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The Benefits of Inclusion in Early Childhood Programs

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By Ronnie W. Jeter, EdS, Director of Early Childhood Services and Supports

Ronnie Jeter is Director of Early Childhood Services and Supports for the Cuyahoga County Board of Mental Retardation and Developmental Disabilities (CCBMR/DD). This department serves children with disabilities birth through five years and their families. Services are provided in the family home, center-based or community settings. Many programs service children with and without disabilities in inclusive environments.

Ms. Jeter received her Master of Education and Education Speicalist degree from Kent State University and a Bachelor of Arts degree in Speech and Language Pathology from the SUNY at Buffalo. She has a thirty-two year year career working with children with disabilities and their families, starting as an outreach worker, teacher and assistant principal with the CCBMR/DD before becoming Director of the early Childhood department.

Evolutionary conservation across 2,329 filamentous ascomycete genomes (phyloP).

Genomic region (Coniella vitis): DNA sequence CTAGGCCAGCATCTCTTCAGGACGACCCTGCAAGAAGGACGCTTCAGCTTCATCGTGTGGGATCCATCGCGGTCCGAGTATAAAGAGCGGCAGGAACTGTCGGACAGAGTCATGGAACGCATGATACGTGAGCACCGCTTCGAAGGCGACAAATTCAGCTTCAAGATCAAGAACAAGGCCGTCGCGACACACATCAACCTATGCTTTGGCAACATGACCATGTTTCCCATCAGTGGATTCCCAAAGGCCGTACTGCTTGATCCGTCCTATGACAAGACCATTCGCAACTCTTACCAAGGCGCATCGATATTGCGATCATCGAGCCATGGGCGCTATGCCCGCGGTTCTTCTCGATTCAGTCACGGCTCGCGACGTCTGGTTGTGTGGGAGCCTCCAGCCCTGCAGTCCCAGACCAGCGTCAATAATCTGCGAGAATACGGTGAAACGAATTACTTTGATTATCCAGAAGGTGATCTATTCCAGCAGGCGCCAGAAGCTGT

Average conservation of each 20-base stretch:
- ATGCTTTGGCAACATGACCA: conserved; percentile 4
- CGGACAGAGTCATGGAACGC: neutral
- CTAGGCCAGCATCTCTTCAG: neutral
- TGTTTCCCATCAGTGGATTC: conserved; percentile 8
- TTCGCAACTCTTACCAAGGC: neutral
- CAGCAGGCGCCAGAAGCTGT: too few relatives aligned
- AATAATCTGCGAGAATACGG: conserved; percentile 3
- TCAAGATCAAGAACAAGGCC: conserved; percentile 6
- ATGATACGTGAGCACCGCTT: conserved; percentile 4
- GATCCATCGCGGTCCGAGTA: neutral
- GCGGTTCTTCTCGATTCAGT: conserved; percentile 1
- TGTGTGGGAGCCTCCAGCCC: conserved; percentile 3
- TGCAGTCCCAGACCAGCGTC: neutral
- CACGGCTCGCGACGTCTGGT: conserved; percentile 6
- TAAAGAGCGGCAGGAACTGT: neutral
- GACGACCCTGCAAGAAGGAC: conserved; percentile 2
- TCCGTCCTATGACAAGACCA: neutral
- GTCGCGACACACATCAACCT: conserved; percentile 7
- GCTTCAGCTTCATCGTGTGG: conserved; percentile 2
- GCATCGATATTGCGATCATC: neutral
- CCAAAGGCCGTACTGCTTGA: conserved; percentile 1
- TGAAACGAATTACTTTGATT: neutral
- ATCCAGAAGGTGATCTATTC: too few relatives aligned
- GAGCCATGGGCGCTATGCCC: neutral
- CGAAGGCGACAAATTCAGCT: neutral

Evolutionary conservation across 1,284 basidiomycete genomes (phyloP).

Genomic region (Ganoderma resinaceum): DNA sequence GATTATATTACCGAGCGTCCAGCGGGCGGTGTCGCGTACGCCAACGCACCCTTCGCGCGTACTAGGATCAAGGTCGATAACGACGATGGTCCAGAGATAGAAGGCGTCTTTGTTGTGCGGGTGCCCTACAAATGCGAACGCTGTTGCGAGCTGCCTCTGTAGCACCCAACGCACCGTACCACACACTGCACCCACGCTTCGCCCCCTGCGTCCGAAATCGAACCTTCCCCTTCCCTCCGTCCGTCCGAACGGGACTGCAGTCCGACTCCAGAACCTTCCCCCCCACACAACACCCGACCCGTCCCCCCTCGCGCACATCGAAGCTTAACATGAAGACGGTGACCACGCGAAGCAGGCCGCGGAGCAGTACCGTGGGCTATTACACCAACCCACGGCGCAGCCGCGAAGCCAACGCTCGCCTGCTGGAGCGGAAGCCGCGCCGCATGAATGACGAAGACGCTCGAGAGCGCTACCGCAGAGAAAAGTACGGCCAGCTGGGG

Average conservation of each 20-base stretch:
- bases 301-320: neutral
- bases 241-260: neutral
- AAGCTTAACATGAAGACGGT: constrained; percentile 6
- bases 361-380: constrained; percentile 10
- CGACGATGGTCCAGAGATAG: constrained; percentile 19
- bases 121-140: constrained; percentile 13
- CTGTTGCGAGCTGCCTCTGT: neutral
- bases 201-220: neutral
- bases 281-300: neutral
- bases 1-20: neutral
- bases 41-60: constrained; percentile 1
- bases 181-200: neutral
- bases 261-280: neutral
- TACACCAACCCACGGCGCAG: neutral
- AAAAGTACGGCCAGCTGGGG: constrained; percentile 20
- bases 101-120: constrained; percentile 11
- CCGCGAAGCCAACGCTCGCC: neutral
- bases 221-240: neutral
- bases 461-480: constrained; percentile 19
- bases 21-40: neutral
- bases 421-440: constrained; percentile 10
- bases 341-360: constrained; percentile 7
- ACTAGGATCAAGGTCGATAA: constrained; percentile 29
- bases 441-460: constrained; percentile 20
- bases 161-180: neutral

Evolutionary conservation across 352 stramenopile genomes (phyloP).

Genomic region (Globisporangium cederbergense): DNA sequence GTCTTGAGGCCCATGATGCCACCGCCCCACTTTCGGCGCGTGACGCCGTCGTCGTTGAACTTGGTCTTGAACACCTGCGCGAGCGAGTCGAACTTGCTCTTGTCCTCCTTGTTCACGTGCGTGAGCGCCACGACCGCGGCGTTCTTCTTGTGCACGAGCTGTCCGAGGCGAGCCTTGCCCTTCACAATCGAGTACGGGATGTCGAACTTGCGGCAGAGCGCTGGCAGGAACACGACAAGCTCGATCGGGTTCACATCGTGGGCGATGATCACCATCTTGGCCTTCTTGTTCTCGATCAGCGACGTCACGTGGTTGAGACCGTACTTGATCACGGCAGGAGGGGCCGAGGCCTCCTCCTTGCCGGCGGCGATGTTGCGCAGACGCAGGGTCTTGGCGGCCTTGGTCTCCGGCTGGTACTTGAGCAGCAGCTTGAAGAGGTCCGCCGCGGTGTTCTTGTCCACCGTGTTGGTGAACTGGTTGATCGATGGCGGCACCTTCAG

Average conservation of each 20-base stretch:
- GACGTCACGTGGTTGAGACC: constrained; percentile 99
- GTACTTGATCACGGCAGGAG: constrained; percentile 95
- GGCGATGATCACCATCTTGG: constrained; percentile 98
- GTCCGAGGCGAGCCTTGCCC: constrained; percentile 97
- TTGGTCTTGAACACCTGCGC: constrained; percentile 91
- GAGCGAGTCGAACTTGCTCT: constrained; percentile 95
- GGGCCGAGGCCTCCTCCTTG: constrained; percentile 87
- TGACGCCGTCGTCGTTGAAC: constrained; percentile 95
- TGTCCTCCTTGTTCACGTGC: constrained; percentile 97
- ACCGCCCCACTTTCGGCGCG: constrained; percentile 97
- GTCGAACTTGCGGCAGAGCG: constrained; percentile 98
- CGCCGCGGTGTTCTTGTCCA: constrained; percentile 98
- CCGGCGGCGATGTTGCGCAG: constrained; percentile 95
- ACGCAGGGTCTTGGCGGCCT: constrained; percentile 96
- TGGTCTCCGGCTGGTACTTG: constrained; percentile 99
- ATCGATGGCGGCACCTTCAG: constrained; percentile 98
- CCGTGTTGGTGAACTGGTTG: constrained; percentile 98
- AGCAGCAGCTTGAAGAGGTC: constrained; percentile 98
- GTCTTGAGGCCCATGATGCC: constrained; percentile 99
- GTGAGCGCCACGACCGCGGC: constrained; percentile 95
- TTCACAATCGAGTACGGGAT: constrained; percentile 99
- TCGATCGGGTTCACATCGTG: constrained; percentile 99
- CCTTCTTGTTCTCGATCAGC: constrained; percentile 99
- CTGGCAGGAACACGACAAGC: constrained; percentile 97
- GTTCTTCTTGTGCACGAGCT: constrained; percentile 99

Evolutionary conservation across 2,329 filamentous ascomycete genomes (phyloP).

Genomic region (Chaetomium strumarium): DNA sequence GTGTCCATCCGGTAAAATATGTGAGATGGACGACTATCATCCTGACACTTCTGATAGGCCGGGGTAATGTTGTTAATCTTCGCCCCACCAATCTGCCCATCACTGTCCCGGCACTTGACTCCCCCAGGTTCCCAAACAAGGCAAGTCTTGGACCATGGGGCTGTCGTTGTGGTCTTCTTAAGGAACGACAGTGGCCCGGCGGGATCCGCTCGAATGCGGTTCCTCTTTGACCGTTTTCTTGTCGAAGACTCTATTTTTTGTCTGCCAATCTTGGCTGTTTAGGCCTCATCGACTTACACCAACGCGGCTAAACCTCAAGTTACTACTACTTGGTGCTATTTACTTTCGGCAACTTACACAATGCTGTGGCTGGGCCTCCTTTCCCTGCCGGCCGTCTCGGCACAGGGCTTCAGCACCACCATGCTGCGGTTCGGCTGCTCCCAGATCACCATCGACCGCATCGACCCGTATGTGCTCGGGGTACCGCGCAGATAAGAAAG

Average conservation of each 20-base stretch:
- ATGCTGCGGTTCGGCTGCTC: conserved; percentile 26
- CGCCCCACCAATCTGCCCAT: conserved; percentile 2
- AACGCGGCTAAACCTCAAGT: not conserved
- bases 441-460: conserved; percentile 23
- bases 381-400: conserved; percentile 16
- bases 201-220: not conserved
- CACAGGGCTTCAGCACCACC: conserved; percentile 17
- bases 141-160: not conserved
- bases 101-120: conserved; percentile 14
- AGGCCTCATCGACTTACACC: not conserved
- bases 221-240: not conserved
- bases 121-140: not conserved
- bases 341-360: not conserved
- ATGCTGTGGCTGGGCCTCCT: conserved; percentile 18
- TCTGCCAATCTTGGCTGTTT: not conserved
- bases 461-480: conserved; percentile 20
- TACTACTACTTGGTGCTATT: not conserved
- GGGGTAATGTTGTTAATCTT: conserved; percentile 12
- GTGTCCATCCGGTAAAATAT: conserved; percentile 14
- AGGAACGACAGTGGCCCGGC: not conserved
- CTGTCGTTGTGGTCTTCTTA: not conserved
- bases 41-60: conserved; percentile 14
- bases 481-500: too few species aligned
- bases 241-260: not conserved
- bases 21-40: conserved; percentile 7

Inclusion in early childhod programs - the active participation of children with disabilities and typically developing children in the same setting - is becoming more common. Federal Law, most importantly the Individuals with Disabilities Act (IDEA), reauthorized this past November, encourages inclusive settings for students with physical, mental, emotional, or sensory impairments. Part C of IDEA, which covers birth to the age of three, requires early intervention services be provided to infants and toddlers with disabilities in natural environments to the extent appropriate to the child. "Natural" environment, which could be the family home, childcare centers, or community play groups, are those that are similar to environments for children their age without disabilties.